11. The negative trends outlined above should be closely monitored and additional measures taken at local, national and European level to combat manifestations of racism, xenophobia, antisemitism and intolerance. ECRI draws attention to these trends since, as a Commission with the task of combating racism it has the duty to describe the forms which racism takes today. ECRI wishes nevertheless to stress that not all of the trends are negative, and that there are some encouraging signs at international, European and national level, which indicate that member states and civil society are determined to combat racism and intolerance.

12. ECRI strongly welcomes the entry into force of the Protocol N° 12 to the European Convention on Human Rights, providing for a general prohibition of discrimination, which took place on 1 April 2005. ECRI commends the States which ratified it (Albania, Armenia, Bosnia and Herzegovina, Croatia, Cyprus, Finland, Georgia, Luxembourg, the Netherlands, San Marino, Serbia and Montenegro, “the Former Yugoslav Republic of Macedonia” and Ukraine). ECRI calls for states which have signed Protocol N° 12 to ratify it as quickly as possible (Austria, Azerbaijan, Belgium, Czech Republic, Estonia, Germany, Greece, Hungary, Iceland, Ireland, Italy, Latvia, Liechtenstein, Moldova, Norway, Portugal, Romania, Russian Federation, Slovakia, Slovenia, Spain and Turkey). Lastly, ECRI asks States which have not yet signed or ratified Protocol N° 12 to do so rapidly (Andorra, Bulgaria, Denmark, France, Lithuania, Malta, Monaco, Poland, Sweden, Switzerland and United Kingdom).

ECRI's activities in 2005 

1. Country-by-country approach

1. The first aspect of ECRI’s activities concerns its country-by-country approach. This is a method whereby ECRI closely examines the situation in each of the member States of the Council of Europe and draws up, following this analysis, suggestions and proposals as to how the problems of racism and intolerance identified in each country might be overcome. The aim of this exercise is to formulate helpful and well-founded proposals which may assist governments in taking practical and precise steps to counter racism and intolerance.

2. ECRI’s reports are first transmitted in the form of draft texts to the member States concerned for a brief process of confidential dialogue with the national authorities of these countries. The content of the report is reviewed in the light of this dialogue. The report is then adopted in its final form and transmitted by ECRI to the government of the member State concerned, through the intermediary of the Council of Europe’s Committee of Ministers.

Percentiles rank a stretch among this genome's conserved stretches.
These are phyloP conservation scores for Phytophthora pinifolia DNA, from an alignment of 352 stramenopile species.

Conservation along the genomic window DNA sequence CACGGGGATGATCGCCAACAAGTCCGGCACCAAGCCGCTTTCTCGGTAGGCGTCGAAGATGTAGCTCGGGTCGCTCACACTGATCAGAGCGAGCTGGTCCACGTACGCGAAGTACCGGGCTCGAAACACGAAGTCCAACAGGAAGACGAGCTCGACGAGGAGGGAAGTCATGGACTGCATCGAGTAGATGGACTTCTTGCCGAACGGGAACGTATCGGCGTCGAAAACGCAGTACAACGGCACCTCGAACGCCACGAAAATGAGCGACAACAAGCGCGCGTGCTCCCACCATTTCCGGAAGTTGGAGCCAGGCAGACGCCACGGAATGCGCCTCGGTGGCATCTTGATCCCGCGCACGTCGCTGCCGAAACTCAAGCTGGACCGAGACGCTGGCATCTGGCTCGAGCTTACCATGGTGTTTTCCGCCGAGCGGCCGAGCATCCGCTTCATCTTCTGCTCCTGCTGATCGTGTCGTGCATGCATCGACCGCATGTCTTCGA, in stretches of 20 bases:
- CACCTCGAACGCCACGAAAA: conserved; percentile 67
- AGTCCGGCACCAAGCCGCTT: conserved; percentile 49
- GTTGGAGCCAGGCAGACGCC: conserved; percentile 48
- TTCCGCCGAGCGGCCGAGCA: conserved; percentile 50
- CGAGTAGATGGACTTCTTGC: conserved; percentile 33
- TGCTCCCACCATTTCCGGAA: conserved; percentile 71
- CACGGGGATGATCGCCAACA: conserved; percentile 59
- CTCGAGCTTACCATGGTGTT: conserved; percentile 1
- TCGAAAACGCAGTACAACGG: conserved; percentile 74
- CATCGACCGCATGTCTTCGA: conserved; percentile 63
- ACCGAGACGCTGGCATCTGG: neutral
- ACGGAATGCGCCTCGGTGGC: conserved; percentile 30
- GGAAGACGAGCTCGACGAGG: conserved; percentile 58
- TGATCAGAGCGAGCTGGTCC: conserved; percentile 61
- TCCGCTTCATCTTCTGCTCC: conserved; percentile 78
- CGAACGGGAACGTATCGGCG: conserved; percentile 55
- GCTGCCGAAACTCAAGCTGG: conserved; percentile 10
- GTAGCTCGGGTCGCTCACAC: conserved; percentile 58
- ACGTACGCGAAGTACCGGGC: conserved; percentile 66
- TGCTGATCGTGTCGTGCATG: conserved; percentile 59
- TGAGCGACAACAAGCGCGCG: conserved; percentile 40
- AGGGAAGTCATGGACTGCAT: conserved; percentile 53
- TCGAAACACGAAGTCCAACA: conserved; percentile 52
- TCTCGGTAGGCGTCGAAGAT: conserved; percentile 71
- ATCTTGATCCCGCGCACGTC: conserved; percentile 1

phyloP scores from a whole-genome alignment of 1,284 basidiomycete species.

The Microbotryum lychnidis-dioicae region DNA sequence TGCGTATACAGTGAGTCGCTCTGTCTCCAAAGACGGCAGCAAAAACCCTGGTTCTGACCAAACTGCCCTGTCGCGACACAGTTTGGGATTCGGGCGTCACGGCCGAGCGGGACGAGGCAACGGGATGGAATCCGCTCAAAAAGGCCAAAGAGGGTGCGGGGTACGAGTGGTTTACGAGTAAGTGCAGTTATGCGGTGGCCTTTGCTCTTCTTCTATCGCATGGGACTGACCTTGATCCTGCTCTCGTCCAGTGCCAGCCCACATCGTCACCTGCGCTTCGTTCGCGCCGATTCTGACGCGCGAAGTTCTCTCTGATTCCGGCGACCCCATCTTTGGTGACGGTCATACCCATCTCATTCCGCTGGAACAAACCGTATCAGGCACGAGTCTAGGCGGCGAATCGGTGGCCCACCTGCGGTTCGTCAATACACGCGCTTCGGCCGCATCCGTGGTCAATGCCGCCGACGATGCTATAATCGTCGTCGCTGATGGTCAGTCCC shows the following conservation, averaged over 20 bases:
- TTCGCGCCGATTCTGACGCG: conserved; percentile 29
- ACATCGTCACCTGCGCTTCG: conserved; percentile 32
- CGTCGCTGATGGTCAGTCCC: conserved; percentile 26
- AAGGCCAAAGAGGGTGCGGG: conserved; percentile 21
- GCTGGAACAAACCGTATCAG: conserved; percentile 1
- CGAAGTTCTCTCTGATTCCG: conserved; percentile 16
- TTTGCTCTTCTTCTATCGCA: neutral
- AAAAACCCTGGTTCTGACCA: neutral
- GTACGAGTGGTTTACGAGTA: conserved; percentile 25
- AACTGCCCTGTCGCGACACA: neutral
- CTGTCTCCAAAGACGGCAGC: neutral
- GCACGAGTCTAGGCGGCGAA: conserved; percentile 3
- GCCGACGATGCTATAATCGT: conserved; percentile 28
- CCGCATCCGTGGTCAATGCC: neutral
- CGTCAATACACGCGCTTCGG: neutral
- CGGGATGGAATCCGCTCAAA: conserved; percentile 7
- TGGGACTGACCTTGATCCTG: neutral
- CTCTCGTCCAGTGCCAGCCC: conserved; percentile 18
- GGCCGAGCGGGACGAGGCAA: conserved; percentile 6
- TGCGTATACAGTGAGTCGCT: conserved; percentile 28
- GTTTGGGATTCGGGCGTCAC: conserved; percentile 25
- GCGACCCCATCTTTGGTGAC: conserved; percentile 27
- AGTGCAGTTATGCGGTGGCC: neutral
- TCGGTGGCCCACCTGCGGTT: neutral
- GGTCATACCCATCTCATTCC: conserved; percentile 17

3. ECRI’s country-by-country approach concerns all Council of Europe member States on an equal footing. The reports for the first cycle were completed in late 1998. From January 1999 to the end of December 2002, ECRI worked on the second round of its country-by-country approach. ECRI started in January 2003 the third round of its country-by-country approach, which will finish at the end of 2007.

4. In order to obtain as detailed and comprehensive a picture as possible of the situation concerning racism and intolerance in the countries in question, a contact visit is organised before the preparation of each new country report.

5. The visits provide an opportunity for the Rapporteurs to meet officials from the various ministries and national public authorities dealing with issues within ECRI’s remit. They also allow the Rapporteurs to meet representatives of NGOs working in the field, as well as some of ECRI’s other partners and anyone else concerned with matters within ECRI’s remit.

6. In 2005, ECRI published ten reports of the third monitoring cycle. ECRI’s third reports on Austria, Bosnia and Herzegovina, France, “the Former Yugoslav Republic of Macedonia” and Turkey were published on 15 February 2005. The third reports on Albania, Croatia, Poland, Sweden and the United Kingdom were published on 14 June 2005.

7. The publication of ECRI’s country-by-country reports is an important stage in the development of an ongoing, active dialogue between ECRI and the authorities of member States with a view to identifying solutions to the problems of racism and intolerance with which the latter are confronted. The input of Non-Governmental Organisations and other bodies or individuals active in this field is a welcome part of this process, and should ensure that ECRI’s contribution is as constructive and useful as possible.

8. ECRI attaches considerable importance to this dialogue with government authorities and non-governmental bodies as a means of following up the suggestions made in its country-by-country reports. Adequate dissemination of the results of its work in the member States is part of its strategy in this connection.